Thankfully, most of the workers were having their tea break and out of the tunnel at that time. However, there was a team of 8 foreign workers who were working deep in the hole. If not for their foreman, they would all have perished.

According to eyewitnesses’ accounts, Mr Heng Yeow Peow, affectionately known as “Ah Heng” to his colleagues, risked his life as he rushed to where his team of workers were and hurried them out to safety. By his heroic and selfless action, those 8 men were spared death that day.

Heng did not make it out of that tunnel. He was trapped as the tunnel collapsed. He never saw another dawn, or the faces of his beloved wife, Sally and his two children. Neither was his body recovered despite 4 days of rescue efforts.

According to a Channel News Asia documentary, “The Spirit of Singapore”, which was first aired last year, those 8 colleagues who lived to tell their stories described “Ah Heng” as a selfless man of courage, who put their lives before his own. Finally after 7 years and with tears in their eyes, they laid a memorial stone over a grass patch where they thought Heng was buried.

Heng’s wife and children remember him as a brave man who sacrificed himself for others. They testify that he was a dutiful man, a loving husband and a doting father who had always taken care of the family, loved them and protected them. He died the way as he had lived. He left a legacy of honor and courage for his loved ones.

This hero of the Heng family inspires me!

I too want to leave a legacy of honor and courage for my children. While many things in life are uncertain, death is not. My short journey on earth gives me little time to waste – what will matter to my wife, my children, and my friends are not the many material things that I can give to them, but the amount of time I spend to sow love into their lives.

The thought is easy but the journey is full of challenges. The demands of life are plenty and they compete for the time that I have. These demands all seem to be legitimate and necessary.  That is why I need the courage to make a choice. I choose to do my best to be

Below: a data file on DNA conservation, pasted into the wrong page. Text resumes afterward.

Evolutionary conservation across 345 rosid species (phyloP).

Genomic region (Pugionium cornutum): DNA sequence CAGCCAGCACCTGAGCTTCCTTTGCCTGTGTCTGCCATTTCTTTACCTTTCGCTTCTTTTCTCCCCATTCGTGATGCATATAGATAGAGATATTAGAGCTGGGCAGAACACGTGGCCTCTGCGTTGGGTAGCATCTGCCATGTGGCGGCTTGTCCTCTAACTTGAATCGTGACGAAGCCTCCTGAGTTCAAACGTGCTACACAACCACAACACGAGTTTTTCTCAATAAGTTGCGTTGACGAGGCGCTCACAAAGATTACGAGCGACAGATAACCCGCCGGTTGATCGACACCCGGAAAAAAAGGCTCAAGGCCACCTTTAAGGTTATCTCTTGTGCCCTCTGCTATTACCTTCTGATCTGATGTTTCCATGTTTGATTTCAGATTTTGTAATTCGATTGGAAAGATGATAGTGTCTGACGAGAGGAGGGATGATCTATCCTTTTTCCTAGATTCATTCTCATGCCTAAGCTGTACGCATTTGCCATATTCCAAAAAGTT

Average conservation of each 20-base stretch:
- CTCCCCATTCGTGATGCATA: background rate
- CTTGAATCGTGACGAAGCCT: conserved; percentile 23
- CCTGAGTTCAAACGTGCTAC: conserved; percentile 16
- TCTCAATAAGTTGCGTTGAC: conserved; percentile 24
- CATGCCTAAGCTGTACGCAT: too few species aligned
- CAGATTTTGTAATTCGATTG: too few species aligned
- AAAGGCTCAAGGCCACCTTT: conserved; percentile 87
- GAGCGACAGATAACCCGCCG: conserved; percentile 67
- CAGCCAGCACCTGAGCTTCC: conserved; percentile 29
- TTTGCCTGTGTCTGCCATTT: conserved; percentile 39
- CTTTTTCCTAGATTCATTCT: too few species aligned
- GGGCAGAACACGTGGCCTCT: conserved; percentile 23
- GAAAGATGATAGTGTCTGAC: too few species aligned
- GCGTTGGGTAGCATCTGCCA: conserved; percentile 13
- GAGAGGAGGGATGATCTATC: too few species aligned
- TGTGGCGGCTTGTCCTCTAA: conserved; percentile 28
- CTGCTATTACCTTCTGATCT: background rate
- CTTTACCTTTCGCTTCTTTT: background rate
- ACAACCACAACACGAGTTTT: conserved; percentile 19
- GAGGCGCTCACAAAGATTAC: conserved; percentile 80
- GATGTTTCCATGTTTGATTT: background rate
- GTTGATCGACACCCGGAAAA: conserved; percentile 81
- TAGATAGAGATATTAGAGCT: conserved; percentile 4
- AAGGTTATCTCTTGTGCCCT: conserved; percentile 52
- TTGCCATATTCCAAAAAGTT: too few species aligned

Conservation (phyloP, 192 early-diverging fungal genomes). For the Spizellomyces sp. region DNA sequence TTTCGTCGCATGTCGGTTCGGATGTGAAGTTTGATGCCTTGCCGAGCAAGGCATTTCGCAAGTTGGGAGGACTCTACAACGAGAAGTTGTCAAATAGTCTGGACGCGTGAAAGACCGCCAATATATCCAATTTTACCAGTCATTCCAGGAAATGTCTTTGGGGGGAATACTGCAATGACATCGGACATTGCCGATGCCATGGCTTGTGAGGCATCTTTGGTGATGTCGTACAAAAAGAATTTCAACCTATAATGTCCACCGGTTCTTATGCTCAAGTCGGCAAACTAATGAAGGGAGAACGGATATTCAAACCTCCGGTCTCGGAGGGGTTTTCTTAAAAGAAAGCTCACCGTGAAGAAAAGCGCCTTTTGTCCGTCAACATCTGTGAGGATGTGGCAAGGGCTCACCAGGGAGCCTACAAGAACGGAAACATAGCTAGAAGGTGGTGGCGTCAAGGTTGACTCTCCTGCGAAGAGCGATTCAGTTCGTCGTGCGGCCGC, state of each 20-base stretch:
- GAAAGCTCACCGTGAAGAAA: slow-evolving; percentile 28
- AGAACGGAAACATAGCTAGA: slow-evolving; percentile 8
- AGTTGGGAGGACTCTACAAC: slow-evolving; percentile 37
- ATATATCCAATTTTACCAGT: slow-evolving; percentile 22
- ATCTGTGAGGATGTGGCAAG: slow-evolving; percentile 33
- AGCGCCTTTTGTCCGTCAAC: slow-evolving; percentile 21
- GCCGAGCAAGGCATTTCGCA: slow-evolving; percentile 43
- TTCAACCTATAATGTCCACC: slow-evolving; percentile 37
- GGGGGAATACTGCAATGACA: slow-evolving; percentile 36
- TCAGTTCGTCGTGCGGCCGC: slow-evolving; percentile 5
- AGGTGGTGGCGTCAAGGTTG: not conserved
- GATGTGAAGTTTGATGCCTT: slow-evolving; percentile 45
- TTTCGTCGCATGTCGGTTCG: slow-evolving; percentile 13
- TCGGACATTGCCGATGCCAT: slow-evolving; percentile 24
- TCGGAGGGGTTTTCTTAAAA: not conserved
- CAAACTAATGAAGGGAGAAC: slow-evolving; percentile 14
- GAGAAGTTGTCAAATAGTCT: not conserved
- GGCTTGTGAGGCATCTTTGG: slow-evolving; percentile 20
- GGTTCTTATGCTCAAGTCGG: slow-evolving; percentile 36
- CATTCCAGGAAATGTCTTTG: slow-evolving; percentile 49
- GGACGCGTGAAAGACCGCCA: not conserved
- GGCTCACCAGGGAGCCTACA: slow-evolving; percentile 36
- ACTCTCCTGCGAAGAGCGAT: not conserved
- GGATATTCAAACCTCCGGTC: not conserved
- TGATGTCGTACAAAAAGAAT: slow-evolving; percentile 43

• An honorable husband, always leading, loving, giving due respect to my wife and honoring our marriage bed and the vow that I made to her on our wedding day.
  • A courageous husband, always protecting my wife from all harm, to correct her when she is wrong, and to accept corrections when I am wrong.
  • An honorable father, always being there for each of my children as they go through pains in life, to love them even when no other would and to take all the responsibilities of fatherhood.
  • A courageous father, standing up to immoral and unrighteous values that tempt my children and showing them the right way by personal example.

This is the legacy I will leave for my loved ones.

This week’s guest writer is Steven Chan. Joyfully married to his wife Michelle for more than 30 years, he is blessed with two daughters and a son and gifted with a son-in-law.

Authored a book, Eight Keys to Family Power and writes weekly on two blogs: Great Lovers Make a Great Marriage http://begreatlovers.blogspot.com and Blessed to Bless Others http://stevenptl.blogpsot.com

Caring for the Courageous

Inspired by the movie, Courageous, I’ve been making some personal observation about the women behind Courageous men whom I personally know.

In the words of the producers, “Hollywood produces movies to entertain and make money at the box office. Courageous was made to change lives.” The movie has the potential to change the family climate and it is certainly changing the lives of not only the men but the wives as well.